Friday, August 12, 2011

52 Tool Cards: Curiosity Questions

The curiosity question tool card begins:
Asking instead of telling invites children to think and choose.
Examples given include:

"What do you need to do to be ready for school on time?"
"Oops! What do you need to do about the spilled milk?"
"How can you and your brother solve this problem?"

Since pulling this card this morning, I've noticed that this does not come naturally to me.  I thought I'd consciously choose a situation to give it a try.

We wanted to go over to visit with Pake and watch the finale of So You Think You Can Dance that he saved on the DVR for us.  C had bare feet, and the sidewalk in the Central Valley of California gets hot on an August day.  I wanted C to wear shoes so I wouldn't have to carry her between the houses.

"What do we put on our feet to go outside?" I asked her.  She stared blankly at me.

I repeated the question and pointed her at the shoes laying in the middle of the floor.  She still didn't respond.

"We put shoes on our feet before we go outside." I answered for her, and moved her toward the shoes.  She sat down as if to put them on.  I turned around to add this very story you are now reading to the blog.  When I turned back to her, she not only did not have her shoes on, she had taken her shorts and panties off!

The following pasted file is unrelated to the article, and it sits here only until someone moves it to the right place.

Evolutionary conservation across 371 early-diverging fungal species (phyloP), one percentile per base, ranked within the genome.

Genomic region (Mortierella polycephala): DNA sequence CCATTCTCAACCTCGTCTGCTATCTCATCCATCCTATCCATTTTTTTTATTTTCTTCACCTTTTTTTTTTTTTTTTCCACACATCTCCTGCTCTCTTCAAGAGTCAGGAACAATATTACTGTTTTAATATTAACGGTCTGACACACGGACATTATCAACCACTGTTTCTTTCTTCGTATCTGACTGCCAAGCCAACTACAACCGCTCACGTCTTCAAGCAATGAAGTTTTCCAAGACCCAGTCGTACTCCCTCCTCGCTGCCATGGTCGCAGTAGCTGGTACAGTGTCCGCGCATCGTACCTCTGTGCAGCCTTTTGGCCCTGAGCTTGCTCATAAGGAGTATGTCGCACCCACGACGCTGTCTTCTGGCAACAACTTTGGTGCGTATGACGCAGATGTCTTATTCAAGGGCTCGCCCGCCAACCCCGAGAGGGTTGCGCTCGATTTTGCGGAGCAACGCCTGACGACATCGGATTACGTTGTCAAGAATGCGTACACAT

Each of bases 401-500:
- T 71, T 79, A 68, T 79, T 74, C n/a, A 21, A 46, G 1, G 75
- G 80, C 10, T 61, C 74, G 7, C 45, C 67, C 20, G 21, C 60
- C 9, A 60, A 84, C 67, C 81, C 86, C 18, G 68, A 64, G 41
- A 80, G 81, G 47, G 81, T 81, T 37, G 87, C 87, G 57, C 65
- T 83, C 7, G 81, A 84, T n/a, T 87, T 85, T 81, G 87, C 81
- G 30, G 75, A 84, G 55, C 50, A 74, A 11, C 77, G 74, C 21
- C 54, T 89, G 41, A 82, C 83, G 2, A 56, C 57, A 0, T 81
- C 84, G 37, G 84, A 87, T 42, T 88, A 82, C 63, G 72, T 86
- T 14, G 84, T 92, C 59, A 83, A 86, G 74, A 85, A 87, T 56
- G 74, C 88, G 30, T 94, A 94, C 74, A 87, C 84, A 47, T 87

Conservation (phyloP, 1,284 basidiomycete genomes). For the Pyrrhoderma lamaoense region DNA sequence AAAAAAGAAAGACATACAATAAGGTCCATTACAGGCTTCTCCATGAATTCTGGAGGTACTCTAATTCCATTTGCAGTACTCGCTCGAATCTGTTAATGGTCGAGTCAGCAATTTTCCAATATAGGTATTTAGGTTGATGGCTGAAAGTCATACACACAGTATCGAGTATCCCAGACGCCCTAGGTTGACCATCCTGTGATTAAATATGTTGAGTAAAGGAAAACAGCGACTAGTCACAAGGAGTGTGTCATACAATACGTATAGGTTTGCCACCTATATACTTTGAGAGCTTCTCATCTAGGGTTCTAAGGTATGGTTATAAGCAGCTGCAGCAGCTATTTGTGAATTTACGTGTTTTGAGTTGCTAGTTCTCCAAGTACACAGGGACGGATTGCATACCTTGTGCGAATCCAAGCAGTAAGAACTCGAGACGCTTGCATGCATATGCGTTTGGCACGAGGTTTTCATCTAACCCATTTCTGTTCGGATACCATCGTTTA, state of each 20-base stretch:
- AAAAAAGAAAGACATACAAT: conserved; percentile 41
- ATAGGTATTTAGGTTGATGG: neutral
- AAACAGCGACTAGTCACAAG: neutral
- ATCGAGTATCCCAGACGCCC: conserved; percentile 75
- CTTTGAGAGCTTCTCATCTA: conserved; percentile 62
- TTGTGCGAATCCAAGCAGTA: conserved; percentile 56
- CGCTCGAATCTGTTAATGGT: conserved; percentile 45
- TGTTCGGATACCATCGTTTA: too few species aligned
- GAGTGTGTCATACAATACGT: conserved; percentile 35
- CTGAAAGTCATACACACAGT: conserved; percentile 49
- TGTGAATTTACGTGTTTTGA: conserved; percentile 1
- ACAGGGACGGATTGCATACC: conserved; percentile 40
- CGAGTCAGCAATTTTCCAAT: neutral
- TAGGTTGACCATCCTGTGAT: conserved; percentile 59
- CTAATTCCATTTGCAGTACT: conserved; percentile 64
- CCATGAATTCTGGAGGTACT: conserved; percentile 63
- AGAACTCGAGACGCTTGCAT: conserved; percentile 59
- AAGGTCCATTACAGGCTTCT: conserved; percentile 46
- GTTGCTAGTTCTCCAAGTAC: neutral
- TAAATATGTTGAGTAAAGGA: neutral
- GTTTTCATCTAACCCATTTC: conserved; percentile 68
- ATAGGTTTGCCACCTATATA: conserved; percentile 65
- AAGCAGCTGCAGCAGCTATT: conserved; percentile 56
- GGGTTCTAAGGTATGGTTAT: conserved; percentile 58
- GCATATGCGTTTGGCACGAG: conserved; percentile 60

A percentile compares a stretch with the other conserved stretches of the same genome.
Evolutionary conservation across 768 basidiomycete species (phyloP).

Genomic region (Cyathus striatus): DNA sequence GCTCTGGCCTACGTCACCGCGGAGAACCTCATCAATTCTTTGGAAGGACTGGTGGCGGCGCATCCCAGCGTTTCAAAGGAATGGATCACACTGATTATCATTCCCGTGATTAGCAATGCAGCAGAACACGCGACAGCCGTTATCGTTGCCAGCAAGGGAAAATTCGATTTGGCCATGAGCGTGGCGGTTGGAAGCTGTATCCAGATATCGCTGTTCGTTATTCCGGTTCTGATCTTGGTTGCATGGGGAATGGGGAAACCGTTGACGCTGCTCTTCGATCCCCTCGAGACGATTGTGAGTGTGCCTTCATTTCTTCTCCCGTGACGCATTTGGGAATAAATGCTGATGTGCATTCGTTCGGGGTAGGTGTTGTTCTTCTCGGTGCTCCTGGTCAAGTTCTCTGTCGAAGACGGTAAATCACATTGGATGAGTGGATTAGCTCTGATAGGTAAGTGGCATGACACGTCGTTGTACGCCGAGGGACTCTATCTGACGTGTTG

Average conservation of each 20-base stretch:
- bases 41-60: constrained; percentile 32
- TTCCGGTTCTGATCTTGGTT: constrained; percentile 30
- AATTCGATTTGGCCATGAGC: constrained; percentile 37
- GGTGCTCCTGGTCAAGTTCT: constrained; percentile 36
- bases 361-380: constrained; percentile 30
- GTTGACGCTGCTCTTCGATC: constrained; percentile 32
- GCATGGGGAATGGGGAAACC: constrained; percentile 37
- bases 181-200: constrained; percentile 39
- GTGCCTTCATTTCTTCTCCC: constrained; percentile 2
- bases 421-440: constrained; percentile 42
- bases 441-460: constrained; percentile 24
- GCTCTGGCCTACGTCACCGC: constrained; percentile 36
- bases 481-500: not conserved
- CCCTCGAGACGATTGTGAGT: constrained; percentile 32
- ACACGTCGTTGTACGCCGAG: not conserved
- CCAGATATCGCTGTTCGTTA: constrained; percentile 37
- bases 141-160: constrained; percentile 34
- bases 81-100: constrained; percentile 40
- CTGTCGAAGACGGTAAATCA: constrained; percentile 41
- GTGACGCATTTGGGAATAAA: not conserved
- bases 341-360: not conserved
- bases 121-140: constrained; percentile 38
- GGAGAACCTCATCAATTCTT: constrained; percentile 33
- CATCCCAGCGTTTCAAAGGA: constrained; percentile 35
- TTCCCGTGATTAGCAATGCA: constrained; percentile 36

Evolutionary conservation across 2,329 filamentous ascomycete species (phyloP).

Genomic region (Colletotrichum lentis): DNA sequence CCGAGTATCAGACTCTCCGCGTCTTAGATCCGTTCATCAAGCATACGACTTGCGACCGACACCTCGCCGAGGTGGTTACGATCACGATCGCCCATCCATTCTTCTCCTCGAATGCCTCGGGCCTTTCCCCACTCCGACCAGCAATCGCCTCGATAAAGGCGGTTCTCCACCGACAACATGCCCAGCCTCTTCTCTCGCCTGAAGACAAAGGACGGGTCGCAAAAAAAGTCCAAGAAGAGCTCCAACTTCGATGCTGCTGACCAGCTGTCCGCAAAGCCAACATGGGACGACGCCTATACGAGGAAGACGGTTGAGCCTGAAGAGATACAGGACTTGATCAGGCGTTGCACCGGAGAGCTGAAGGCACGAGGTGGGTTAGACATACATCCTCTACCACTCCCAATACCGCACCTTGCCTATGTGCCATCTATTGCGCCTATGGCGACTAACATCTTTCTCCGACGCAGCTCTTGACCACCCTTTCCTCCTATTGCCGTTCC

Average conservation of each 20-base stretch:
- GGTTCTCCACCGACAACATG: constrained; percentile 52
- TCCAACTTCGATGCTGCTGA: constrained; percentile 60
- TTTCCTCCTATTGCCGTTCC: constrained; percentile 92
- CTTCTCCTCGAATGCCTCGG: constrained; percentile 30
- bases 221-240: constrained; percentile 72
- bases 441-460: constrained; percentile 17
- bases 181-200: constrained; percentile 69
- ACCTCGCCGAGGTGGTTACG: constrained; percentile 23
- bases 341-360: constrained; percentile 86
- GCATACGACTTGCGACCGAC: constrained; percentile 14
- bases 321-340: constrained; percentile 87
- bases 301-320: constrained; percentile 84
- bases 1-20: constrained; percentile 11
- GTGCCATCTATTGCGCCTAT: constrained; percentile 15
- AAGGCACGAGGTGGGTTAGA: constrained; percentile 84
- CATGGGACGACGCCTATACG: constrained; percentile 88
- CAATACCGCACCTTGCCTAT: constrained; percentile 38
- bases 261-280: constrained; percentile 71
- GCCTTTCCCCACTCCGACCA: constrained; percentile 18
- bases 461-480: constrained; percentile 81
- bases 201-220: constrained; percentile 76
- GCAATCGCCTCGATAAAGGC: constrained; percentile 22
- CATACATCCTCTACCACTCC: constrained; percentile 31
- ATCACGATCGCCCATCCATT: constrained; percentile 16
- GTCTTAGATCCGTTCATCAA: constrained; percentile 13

"Why did you take your pants off?" I asked, curiously.

"The tag was poking me," she answered.

I said, "It looks like you need help to get your pants and shoes back on," and began helping her.

We headed out the door.  Though she had shoes on, C begged me to pick her up, saying she was afraid that her grandparent's dog, Rosie, would lick her.

I picked her up and carried her.  I tried another curiosity question.

"What do you think we can do to help you not be afraid of Rosie?" I asked.

"Stop her from licking me," she said.

"Hmm, let's put our thinking caps on and see if we can think of a way to stop Rosie from licking," I said.

Neither one of us could think of anything.  Suggestions welcome!

I wonder if C is a little bit young for curiosity questions, but I think it is a good habit to start.  Even if I have to answer my own questions and support it with other tactics for the time being.

1 comment:

  1. One time when my then-1yo was about to climb fully-clothed into the bath, I said "What else do you need to do before you get in the bath?" He looked around vaguely for a moment then realised what was missing: "Toys!" and threw the bath toys in before again attempting to get in fully dressed!

    But I do like making my kids think about their own solutions as often as possible. Sometimes you need to wait a little while for their response, though, and I'm guessing if it's not something she's used to, it'll take a bit of time for C to start coming up with answers.

    With the dog thing, can you hold the dog's collar while C walks past?


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